Circulating the refrigerant in an air conditioning system is more complex than the plumbing required for a heater. Circulating heated antifreeze and water only stresses the hoses and their connectors with around 15 psi. A fully charged and properly maintained a/c system sustains a much higher load. When the system is off it’s in the neighborhood of 65-125 psi, when in use you’ll see around 275 psi on the high-side and 35-40 psi on the low side. For that reason, greater care must be taken whenever work-

ing on an air conditioning system. Recent environmental concerns have resulted in more stringent standards for connecting air conditioning hoses for vehicles and heavy equipment. This is particularly true for systems using R-134a refrigerant. R‑134a is more likely to permeate or leak than the now retired R-12 refrig- erant. Because of this it is very important to match the fitting with the correct hose. On the following pages you will find Red Dot recommendations for

the correct hose/fittings combinations. R-12 refrigerant was banned for manufacture in the United States on January 1, 1996. However,

maintenance shops still find they need to support older systems. Any fitting that is suitable for R-134a will also work for older systems need- ing repair that use R-12.


Fitting Identification 1. Determine the Fitting Type : male or female o-ring, male insert o-ring, male or female flare, male or female springlock, or pad.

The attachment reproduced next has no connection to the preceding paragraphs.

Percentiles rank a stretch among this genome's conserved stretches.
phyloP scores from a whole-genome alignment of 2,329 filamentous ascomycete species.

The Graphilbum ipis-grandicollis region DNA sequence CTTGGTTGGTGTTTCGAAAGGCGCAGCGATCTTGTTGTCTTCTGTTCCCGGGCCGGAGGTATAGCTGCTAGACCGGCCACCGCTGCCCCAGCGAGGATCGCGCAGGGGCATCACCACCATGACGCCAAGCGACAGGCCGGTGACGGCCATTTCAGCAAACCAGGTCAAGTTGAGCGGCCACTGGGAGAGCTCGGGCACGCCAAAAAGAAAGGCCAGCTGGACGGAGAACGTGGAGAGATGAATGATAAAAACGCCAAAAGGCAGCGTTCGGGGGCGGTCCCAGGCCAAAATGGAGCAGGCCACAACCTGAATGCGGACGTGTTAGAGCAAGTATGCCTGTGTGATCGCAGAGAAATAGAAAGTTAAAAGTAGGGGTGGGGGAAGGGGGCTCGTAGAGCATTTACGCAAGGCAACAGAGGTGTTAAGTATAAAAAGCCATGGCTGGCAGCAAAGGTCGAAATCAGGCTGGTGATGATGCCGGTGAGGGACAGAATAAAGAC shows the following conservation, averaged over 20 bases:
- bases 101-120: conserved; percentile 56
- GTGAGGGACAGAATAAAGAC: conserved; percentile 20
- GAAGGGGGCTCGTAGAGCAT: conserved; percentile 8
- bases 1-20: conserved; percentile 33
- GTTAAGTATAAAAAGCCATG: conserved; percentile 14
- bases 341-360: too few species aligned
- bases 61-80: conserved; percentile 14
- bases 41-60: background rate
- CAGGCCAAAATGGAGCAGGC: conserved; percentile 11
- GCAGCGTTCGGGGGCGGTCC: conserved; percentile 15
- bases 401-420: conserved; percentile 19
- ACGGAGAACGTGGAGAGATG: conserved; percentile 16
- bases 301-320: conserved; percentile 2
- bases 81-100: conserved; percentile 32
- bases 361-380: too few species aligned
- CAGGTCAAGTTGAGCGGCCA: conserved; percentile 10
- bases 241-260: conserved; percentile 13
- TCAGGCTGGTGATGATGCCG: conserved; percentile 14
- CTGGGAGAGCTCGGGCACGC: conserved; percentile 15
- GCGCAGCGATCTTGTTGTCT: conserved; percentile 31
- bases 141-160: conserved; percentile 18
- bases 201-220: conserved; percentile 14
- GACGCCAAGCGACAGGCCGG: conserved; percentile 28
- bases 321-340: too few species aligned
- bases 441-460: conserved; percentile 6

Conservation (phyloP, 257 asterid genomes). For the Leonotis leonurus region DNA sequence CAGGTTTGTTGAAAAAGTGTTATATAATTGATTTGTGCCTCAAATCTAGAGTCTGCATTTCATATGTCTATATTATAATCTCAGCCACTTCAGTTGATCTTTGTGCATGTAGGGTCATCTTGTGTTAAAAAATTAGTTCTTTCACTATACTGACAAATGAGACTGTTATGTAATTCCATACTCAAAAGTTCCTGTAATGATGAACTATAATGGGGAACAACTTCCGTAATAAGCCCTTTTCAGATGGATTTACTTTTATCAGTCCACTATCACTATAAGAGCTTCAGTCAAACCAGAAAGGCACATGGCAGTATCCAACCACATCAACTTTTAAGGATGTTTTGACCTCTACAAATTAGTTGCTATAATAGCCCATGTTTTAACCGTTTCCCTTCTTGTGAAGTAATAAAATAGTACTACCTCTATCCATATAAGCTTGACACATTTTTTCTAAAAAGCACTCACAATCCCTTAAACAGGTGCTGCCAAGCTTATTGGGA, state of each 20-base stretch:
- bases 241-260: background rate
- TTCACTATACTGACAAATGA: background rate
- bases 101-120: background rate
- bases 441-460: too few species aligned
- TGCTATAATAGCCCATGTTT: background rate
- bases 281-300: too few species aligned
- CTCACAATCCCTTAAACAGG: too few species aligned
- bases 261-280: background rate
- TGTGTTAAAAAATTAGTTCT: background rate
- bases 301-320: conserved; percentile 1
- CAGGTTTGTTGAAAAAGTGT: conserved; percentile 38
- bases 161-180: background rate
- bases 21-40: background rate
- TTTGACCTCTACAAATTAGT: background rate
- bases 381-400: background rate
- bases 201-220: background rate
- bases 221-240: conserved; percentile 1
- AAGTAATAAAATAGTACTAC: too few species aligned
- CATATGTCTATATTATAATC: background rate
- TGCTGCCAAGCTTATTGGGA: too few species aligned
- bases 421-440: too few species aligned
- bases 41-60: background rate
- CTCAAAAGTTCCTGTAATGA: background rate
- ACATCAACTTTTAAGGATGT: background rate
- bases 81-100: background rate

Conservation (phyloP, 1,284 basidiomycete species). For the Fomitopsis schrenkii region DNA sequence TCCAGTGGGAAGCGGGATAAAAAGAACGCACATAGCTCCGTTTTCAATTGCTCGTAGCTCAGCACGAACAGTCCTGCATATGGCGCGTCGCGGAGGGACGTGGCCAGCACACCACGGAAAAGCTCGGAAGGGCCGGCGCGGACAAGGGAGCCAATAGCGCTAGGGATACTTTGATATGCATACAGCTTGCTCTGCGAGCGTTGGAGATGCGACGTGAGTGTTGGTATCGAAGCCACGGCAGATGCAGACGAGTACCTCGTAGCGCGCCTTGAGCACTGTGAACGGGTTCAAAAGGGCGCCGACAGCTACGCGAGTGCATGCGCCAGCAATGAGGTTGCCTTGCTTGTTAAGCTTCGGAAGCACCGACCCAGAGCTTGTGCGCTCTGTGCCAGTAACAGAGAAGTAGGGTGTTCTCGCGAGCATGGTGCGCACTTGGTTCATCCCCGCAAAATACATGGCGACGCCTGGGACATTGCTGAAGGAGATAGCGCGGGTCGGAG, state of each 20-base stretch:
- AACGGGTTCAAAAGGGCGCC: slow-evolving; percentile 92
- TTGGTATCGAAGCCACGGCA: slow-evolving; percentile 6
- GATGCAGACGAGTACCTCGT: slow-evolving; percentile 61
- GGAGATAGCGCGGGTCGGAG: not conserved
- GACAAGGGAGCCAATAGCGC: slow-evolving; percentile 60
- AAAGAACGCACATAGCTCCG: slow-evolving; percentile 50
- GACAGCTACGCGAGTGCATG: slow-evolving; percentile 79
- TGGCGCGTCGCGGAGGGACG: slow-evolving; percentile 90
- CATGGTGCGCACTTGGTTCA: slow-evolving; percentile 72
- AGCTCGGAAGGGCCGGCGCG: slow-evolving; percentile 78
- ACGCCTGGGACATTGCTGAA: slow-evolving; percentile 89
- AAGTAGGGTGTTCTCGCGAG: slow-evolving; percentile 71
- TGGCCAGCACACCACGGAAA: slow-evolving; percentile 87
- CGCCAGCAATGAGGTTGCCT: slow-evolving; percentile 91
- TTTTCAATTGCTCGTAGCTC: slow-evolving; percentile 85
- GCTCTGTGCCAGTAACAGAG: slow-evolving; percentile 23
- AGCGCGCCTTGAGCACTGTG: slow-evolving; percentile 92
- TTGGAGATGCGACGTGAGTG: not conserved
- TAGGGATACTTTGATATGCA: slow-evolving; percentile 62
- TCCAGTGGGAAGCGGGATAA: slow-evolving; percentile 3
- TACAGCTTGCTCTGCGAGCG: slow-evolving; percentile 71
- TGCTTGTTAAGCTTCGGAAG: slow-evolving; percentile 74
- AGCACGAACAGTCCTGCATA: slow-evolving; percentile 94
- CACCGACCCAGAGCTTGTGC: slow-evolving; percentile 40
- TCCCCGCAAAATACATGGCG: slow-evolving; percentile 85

O-Ring Male

O-Ring Female

Insert O-Ring Male

Flare Male

Flare Female

Springlock Male

Springlock Female

Pad Mount Female

2. Determine the Fitting Size : measure the outside diameter (O.D.) of the tube directly behind the nut. 3. Check the hose-end size of the fitting. Measure the outside diameter of the part of the fitting that will insert in the hose. This is the same as the inside diameter (I.D.) of the hose.

Measure here to determine the size of the tting





Fitting Size

Shown Actual Size

Dimensions Ø 3 ⁄ 8 ” or 6 ⁄ 16 ” 4. Is the fitting regular, step-up or step-down?

Ø 1 ⁄ 2 ” or 8 ⁄ 16 ”

Ø 5 ⁄ 8 ” or 10 ⁄ 16 ”

Ø 3 ⁄ 4 ” or 12 ⁄ 16 ”

Regular: the hose-end size is the same as the fitting size. For example, a #6 hose-end and a #6 fitting. Step-up: the hose-end size is larger than the fitting size. For example, a #8 hose-end and a #6 fitting. Step-down: the hose-end size is smaller than the fitting size. For example, a #6 hose-end and a #8 fitting. 5. Is the fitting straight, 45° or 90° ? 6. Is the connection to the hose EZ-Clip, Beadlock, Reduced Diameter Beadlock or reusable?

Crimped Beadlock Fitting



Reduced Diameter Beadlock

Reusable Fitting

7. Are there Charge Ports ? Many refrigerant fittings have charge ports for use when checking pressures or evacuating or refilling an air conditioning system. They come in two types: a simple Schrader valve and a quick- disconnect valve.

Schrader Valve R-12 Service Port R-134a Switch Port

Quick-Disconnect Valve R-134a ONLY

13 mm – Low Side 16 mm – High Side

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